Never in history have so many Christians worldwide suffered high levels of persecution – over 360 million. That number rose 20 million from 2021, as has the number of Christians killed for their faith (5,898 in 2022, up from 4,761 in 2021). The most dangerous nations to be a Christian today are Afghanistan, North Korea, Somalia, Libya, and Yemen. Yet persecution in some form is occurring in nearly every country where there are Christians.
Why? Christians practice the only faith calling into question the goodness of mankind, our control over our eternal fate, and the absolute authority of leaders. We ascribe to a standard (the law of love) human nature resists, worship a God demanding our allegiance, and believe everyone is accountable for their actions (sins). Campaigns to discredit Christians and incite violence (or other retribution) against them cast us as threats to national interests and the social order – bigots, oppressors, impediments to progress, and master manipulators. Unable to implicate Jesus, His followers become the targets.
- Yichen endures what most of us think of when we hear the word “persecution”. As an “unregistered religious group”, Christians in China are harassed, imprisoned, tortured, and forced underground into house churches. Undeterred, Yichen perseveres despite those physical threats and the prospect of declining social credit certain to damage the “creditworthiness” afforded more trusted, compliant citizens. Yichen is not alone in his bravery – Christianity has grown faster in China over the past four decades than anywhere else in the world.
- Ilma and her family suffer a more subtle yet equally ancient and prevalent form of persecution – indentured servitude. Slavery is condoned in Pakistan through insurmountable debt accumulated by millions of Christians who fail to produce arbitrary quotas in brick factories. Converts to Christianity, particularly women like Ilma, are treated as second class citizens in Pakistan (and Afghanistan…) – undereducated, underemployed, and unsafe for fear of violating blasphemy laws.
- Robert is a true disciple of Jesus Christ, not an average American churchgoer. His unwavering allegiance is to his heavenly Father, not the shifting sands of worldly culture. In a city like San Jose, Robert’s unwillingness to bow to prevailing views on gender, marriage, and preborn viability is costing him dearly. He lost his small business because word got out about his Christian faith and patrons refused to shop there anymore. His conservative values now severely limit his employment options with corporations screening applicants based on profiles and politics.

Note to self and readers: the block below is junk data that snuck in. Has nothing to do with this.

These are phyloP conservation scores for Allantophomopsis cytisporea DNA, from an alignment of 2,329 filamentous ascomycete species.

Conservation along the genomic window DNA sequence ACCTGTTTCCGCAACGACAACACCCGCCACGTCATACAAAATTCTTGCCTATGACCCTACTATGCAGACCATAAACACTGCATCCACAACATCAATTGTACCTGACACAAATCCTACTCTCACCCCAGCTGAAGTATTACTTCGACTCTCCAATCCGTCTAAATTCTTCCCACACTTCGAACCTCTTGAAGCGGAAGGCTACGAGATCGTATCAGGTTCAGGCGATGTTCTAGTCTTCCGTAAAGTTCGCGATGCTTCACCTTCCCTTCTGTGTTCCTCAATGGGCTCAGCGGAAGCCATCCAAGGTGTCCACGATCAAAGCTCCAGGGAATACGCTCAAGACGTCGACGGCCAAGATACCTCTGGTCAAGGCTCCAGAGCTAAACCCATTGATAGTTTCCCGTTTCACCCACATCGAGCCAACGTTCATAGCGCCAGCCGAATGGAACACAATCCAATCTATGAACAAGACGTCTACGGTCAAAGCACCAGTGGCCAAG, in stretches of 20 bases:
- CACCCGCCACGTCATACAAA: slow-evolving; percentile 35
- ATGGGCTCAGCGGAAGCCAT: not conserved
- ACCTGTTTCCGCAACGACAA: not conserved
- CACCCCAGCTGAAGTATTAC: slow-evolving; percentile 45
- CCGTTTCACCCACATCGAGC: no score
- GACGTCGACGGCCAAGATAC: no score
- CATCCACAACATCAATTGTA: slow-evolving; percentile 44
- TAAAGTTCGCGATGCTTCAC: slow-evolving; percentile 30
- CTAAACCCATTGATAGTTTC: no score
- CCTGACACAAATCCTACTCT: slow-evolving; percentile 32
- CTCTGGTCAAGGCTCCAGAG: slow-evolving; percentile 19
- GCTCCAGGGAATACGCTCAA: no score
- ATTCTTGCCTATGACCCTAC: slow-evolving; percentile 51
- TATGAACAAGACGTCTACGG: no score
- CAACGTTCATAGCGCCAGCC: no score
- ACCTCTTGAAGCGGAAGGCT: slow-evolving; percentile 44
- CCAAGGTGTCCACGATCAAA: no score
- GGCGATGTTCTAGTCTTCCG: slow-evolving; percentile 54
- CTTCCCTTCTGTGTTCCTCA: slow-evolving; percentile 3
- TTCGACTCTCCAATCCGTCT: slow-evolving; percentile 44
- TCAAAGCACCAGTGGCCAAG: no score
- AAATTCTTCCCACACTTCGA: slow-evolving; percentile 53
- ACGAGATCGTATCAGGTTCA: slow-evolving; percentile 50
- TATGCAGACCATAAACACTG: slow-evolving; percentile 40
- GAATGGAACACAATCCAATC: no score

Ironically, across the globe Christians are the primary victims of the crimes we’re accused of – intolerance (to stifle our dissent) and oppression (to compel our compliance).
What Churches and Christians Do Today
The American Church’s silence on persecution is deafening. Most giving to churches in the New Testament was for persecuted, improverished Christians. Yet one survey revealed that of the 150 largest churches and 20 largest Christian denominations in the U.S., only 3 churches and 2 denominations indicated supporting the persecuted was a high priority.
- In China, believers like Yichen wouldn’t risk their freedom or lives for less than the life-saving truth of Jesus’ crucifixion and resurrection. There are no cultural, lukewarm Christians in the face of clear and present danger. Meanwhile, American churches are cautious about challenging members to step far out of their comfort zones. If pushed too hard, churchgoers are free to select a different congregation down the road with lower expectations. Discipleship thrives in persecution but diminishes in peace and prosperity. Proof of that premise is how rarely most Christians pray for and how little churches donate to help oppressed brothers and sisters overseas. Contemporary church growth models divert nearly all attention to weekend services and programs – and budgets toward facilities and staff.
- While pastors preach diversity and decry injustice here at home, few take steps to help modern-day slaves like Ilma in Pakistan where Christians are a detested minority. We claim to share Jesus’ concern for the poor and obey his mandates to serve them, but largely ignore impoverished Christians forced into hard labor with little hope of escape. How must they feel, facing such dire prospects alone, knowing how many professed believers are in America and how much wealth we possess? Disregarding their persecution will expedite and intensify our own. Investing in the persecuted and advocating for them would make more Christians aware of what awaits them – and possibly get them off the sidelines. Greater visibility could even increase the likelihood our government would do what churches cannot – take political, diplomatic, or military action against nations that persecute Christians – to protect the human rights our society claims to defend.